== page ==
Deputies did not conduct a full search of a troubled Texas high school senior and missed a gun that he used to shoot himself police said on Thursday, according to Houston Chronicle newspaper article.
The 17-year-old male student was in intensive care after officers performed a quick pat-down on Wednesday following concerns that the high school senior might cause harm to himself, according to reports.
The male attended North Shore High School in the Galena Park Independent School District, where a concerned friend alerted school officials that he threatened harm to himself.
Police reported that the student was resisting and tried to run. He was taken into custody and a deputy performed a quick pat-down, but not a more intrusive search, before putting the student in a police car.
Details are online in the Houston Chronicle story.
As I explained to the Houston Chronicle reporter, this incident is a sobering reminder that law enforcement officers must maintain the same level of caution and thoroughness when dealing with juveniles and at schools as they do with adult suspects out on the streets. There is always a risk, especially in today’s hyper-sensitive and politically-driven climate in which police interventions in schools are viewed, that officers may be a bit less cautious in dealing with kids as they would be with adults.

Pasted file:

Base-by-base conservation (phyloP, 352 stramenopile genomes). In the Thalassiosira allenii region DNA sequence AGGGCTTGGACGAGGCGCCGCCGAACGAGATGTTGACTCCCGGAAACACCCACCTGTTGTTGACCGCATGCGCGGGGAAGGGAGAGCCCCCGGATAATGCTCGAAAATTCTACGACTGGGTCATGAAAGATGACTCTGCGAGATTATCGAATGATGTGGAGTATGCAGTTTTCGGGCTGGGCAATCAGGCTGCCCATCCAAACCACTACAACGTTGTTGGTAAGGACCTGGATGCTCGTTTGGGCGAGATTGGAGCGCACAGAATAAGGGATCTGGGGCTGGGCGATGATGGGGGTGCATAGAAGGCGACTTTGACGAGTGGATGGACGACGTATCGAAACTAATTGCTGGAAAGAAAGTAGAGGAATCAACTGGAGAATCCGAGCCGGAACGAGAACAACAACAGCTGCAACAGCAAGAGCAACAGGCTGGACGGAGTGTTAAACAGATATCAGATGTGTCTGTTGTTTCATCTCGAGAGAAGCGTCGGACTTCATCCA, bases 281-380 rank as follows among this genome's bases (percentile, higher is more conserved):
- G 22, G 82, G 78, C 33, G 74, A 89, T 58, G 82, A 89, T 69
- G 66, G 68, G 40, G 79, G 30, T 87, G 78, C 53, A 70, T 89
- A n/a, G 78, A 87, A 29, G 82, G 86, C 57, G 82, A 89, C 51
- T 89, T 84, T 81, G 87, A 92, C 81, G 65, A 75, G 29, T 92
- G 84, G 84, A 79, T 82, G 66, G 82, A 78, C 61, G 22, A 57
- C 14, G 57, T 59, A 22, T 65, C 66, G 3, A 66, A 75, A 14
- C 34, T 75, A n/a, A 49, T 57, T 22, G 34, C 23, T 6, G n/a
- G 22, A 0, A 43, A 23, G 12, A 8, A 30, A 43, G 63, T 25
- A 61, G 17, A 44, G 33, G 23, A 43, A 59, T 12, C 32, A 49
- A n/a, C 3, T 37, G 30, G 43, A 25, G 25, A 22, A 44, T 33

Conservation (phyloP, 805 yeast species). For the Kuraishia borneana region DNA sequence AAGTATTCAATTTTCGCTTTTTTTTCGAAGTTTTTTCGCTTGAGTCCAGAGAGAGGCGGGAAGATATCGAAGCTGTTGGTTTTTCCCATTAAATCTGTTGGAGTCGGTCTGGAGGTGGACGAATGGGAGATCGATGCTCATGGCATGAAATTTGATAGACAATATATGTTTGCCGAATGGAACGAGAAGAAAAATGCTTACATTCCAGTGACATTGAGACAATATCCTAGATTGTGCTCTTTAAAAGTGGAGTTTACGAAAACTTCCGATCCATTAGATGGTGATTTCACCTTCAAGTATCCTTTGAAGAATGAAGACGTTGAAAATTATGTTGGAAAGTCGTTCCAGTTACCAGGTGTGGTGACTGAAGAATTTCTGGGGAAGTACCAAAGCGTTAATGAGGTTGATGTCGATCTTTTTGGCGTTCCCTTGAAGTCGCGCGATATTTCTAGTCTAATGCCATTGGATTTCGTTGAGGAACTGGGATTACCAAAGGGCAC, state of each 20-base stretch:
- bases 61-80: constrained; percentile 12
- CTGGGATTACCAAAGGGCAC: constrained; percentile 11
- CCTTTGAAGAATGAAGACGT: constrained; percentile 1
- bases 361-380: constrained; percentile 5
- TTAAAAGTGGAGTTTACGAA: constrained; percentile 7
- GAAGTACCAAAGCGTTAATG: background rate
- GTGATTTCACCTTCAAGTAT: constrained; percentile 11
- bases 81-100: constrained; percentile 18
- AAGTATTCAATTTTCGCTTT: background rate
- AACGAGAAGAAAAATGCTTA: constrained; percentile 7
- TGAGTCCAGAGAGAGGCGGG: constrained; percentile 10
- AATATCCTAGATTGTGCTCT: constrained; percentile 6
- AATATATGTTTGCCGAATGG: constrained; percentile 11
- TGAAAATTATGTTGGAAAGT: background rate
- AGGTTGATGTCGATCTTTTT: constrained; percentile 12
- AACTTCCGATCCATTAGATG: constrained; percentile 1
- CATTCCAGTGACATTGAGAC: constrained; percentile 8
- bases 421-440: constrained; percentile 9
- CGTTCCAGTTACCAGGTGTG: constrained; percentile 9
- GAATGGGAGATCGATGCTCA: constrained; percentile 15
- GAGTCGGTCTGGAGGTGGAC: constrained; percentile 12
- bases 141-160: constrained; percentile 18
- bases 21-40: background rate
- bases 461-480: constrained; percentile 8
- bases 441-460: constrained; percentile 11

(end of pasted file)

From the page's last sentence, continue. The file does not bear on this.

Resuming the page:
This well-intended officer will likely carrying the psychological burden of this incident for the rest of the officer’s career and lifetime. We need to support the reasonable actions of police officers working at schools so they feel comfortable in taking prudent steps to protect student suspects, other students, school staff, and themselves.
The incident also reminds me that we need to do a better job of training our school principals, assistant principals, deans, and school safety /security / police officers on best practices in student searches, safely responding to reports of students with guns and other weapons, etc. I continue to be amazed that we do not have more tragedies resulting from well-intended, but poorly trained, school administrators who intervene with students suspected of having guns, knives, and other weapons in schools.
What training do your school administrators and safety officials receive on safely managing reports of students with weapons?
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